This is absolutely the worst time to start dosing more iron. You should dose iron until you no longer see any improvement in your plants --not after the plants start showing signs of deficiency.

The extra traces that we add to our systems have to be dosed very heavily to have any negative effect from experience. I was dosing 20ml Flourish weekly into a 20g (76L) tank, and I had chocolate gouramis swimming around happily in this AND rock hard water (GH 14 or so). I believe water cleanliness is more important to fish health than worrying about too high levels of cobalt or manganese.

Carlos
 

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Sorry, let me rephrase it.

The best way is to dose TE when pale new growth appear and continue this dosage to maintain healthy results.
or
The best way is by observing plants for signs of deficiency, pale new growth. If that happens increase the dose.

Perhaps there is a difference between TE products. Why my plants don't show TE deficiencies at 0.002 ppm a day? Some people dose TE once a month and don't get any deficiencies neither.

Edward
 

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Discussion Starter · #7 ·
I think I have an idea why my NO3 doesn't drop like it used to...

I think that I added fish to the point that I have 1.15 inch per gallon which means more ammonia and therefore plants no longer need as much KNO3.

It means that I have now to start dosing more K. Since I don't have a potassium test kit my logic says the following: If NO3 eating rate was 3 ppm per day and now it's only 1 ppm per day then 2 ppm per day are added daily through fish food. This means that still my consumption rate of N is high and actually since I dose much more po4 lately - it should be higher - say equivalent to 4 ppm NO3. Now K should be the limiting factor - I should then dose K that I used to through KNO3 - K is 60% of N in KNO3 so I have to dose 1.8 ppm K ((4-1)*60% daily. I intend to add K2SO4 for this.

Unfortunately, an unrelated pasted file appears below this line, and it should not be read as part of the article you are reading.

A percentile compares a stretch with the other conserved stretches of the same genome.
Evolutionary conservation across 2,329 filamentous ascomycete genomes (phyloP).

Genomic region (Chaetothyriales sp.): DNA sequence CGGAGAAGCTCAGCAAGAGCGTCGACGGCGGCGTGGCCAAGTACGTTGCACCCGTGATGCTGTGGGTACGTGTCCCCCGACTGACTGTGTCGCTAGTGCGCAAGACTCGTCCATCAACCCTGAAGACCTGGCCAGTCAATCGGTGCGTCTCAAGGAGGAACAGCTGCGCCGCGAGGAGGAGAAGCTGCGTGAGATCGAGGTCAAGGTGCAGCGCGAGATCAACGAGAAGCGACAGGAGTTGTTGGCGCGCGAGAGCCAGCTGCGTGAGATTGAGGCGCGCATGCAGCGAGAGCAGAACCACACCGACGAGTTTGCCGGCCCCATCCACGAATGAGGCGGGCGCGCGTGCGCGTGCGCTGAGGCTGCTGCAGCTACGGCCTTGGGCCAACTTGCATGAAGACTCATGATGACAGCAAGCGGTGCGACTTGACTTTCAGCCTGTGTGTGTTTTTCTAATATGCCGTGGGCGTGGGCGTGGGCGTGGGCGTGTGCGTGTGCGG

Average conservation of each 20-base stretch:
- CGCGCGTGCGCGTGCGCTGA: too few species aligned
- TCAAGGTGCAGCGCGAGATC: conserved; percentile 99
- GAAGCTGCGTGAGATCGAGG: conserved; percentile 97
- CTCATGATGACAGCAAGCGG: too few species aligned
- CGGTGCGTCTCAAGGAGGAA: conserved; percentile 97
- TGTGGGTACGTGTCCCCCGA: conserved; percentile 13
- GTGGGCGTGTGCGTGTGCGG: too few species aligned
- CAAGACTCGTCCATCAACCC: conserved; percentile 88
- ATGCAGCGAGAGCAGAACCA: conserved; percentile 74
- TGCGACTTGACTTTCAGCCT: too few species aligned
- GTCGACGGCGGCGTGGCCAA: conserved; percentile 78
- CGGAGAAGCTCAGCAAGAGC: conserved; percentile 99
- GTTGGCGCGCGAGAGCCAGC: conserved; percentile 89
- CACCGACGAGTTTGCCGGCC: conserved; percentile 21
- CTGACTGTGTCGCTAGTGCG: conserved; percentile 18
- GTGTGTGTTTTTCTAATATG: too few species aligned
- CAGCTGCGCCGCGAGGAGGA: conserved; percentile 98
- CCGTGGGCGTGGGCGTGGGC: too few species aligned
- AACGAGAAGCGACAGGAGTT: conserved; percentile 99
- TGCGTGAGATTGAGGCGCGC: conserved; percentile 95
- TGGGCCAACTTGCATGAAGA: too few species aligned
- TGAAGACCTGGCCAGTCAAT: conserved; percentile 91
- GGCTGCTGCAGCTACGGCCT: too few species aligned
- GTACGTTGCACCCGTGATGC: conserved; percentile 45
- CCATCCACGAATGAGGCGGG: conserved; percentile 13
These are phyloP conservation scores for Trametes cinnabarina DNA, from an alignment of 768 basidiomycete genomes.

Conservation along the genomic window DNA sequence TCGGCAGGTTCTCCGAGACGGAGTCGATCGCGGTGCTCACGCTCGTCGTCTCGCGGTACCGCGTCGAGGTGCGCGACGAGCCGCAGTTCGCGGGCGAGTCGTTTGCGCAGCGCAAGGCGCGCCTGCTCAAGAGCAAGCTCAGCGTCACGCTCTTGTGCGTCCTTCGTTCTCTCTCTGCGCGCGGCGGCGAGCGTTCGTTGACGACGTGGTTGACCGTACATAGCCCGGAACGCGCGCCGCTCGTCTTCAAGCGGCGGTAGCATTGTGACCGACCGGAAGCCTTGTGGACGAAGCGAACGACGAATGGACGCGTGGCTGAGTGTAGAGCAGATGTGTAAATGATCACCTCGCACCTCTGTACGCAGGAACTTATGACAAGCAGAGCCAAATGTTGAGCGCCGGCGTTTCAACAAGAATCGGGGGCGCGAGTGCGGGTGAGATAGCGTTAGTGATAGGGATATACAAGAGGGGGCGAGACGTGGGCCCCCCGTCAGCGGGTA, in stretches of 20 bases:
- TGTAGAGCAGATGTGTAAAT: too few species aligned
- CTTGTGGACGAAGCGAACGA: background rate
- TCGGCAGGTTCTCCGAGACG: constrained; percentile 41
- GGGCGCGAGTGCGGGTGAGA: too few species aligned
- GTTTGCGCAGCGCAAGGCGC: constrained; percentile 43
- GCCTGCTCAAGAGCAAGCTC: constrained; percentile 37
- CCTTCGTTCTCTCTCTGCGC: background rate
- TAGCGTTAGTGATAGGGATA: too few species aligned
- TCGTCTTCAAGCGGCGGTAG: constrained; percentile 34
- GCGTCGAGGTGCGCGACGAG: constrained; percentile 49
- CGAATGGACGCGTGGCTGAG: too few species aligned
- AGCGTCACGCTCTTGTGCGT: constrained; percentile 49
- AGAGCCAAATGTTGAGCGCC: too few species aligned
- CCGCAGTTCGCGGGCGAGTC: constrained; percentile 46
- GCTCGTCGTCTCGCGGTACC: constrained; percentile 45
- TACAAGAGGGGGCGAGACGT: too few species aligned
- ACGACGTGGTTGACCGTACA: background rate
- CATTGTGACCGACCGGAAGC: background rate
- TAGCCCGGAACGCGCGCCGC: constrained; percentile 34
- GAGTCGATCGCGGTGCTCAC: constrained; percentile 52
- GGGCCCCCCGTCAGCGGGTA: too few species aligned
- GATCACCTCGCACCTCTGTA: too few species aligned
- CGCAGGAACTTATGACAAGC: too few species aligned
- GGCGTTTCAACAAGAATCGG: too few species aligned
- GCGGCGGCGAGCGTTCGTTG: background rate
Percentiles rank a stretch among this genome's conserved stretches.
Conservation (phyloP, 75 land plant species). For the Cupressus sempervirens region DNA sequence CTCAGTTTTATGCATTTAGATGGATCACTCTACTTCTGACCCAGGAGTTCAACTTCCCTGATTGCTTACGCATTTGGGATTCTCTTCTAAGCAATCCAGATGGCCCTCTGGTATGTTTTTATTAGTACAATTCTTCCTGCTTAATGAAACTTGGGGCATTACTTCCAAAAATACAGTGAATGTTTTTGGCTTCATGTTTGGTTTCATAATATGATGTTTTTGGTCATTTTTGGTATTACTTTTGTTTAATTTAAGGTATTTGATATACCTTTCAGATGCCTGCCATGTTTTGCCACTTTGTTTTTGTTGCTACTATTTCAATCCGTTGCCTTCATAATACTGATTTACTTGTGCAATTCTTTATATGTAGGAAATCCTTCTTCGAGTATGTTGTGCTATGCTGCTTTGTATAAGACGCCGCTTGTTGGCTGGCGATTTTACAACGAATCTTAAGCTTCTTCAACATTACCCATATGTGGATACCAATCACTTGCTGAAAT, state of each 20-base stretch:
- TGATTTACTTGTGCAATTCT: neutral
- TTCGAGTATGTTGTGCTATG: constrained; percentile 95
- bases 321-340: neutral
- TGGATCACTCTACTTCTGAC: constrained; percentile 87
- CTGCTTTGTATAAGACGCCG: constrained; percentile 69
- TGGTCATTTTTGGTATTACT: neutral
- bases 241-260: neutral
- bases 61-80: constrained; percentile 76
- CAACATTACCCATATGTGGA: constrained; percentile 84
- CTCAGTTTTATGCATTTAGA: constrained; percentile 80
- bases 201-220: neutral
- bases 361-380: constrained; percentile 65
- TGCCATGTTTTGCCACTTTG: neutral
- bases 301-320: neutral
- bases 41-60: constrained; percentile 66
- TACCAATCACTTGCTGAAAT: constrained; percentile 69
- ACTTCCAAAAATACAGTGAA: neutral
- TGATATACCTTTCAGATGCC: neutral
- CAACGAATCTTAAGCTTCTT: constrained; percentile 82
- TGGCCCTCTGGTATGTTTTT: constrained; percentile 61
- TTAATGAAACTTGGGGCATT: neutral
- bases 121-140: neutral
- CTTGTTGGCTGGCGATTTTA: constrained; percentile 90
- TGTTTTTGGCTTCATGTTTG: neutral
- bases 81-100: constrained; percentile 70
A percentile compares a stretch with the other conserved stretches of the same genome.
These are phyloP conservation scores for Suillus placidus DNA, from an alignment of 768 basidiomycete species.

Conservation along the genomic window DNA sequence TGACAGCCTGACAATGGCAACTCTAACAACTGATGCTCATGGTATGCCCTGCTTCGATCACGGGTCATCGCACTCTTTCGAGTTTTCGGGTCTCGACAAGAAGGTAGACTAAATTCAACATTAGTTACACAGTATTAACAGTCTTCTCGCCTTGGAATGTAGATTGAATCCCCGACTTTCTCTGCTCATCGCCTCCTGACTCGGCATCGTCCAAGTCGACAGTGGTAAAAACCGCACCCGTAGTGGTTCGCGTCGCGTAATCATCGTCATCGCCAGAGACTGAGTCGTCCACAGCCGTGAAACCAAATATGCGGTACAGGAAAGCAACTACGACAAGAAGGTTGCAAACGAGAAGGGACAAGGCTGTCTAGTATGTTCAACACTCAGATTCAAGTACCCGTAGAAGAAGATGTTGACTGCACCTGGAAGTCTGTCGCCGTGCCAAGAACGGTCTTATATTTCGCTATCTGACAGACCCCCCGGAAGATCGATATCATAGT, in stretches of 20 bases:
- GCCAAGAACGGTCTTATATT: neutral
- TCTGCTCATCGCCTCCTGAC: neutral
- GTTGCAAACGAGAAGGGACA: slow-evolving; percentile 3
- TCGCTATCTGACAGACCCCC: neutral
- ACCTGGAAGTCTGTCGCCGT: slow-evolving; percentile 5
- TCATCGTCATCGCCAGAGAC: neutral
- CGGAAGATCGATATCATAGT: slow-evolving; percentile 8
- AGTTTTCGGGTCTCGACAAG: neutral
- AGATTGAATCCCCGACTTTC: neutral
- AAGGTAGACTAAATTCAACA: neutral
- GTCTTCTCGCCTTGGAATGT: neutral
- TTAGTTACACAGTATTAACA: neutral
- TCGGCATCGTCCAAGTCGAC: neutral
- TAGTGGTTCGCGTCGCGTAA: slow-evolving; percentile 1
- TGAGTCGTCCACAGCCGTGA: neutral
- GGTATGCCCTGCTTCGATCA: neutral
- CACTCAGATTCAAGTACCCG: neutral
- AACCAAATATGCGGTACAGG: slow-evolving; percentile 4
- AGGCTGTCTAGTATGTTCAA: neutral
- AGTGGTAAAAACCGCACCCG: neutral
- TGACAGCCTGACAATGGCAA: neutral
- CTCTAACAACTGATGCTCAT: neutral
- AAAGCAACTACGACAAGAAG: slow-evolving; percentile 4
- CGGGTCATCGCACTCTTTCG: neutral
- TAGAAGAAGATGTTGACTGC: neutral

Does this make sense?

Also - even though there's more fish now in my aquarium - really I don't throw ounces of meat in there - and food should be the sole source of nitrogen - no? So where is this N coming from?

Aviel.
 

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Discussion Starter · #8 ·
Hi,

After discussin this with Tom Barr here (http://www.aquaticplantcentral.com/forum/viewtopic.php?t=2822&start=15) I fill that there's just no way food shall cause this uptake problem. I really don't feed that much. But on the other hand N updatke is almost stunted...

po4 level is constant @ 1.5 ppm is I dose 0.35 ppm daily - this is a hard riddle. How on earth po4 levels drop so significantly while NO3 levels don't???

Here's what I could suspect -

1) As I said - I had 2-3 weeks with only 15 ppm CO2 before I raised it back to 35 ppm. So maybe when the plants were CO2 limited they were storing the N and now they still have it and don't need to take it from the water column.

2) La motte test kit read N=4 which translates to NO3 = 17.6 ppm - but maybe it measures non available NO3??? Maybe the available NO3 is real low?

3) I stopped dosing ferrous gluconate but still am adding 0.25 ppm worth of iron from slow Fe base (50% CSM + 50% Iron chelate). Maybe with slow Fe dosing that much doesn't make sense because iron builds up to toxic levels. Also CSM contains micros and if I add daily micros "equivalent" to 0.125 ppm iron then probably that again is too much. On the other hand I believe the UV breaks the chelate so it shouldn't really pile up. Right?

4) When I corrected the levels of CO2 there was a drop in PH which killed the filter bacteria. So plants are fludded now with NH4 and just are not in the mood for scavanging NO3 when there's abundant NH4... Anyway my NH4/NO2 readings are 0 !!!

Anyway - I need a quick help here. This is a 2-2.5 wpg tank, with CO2 and everyting and if something goes wrong algae will sooner or later attack!

Thank you so much,

Aviel.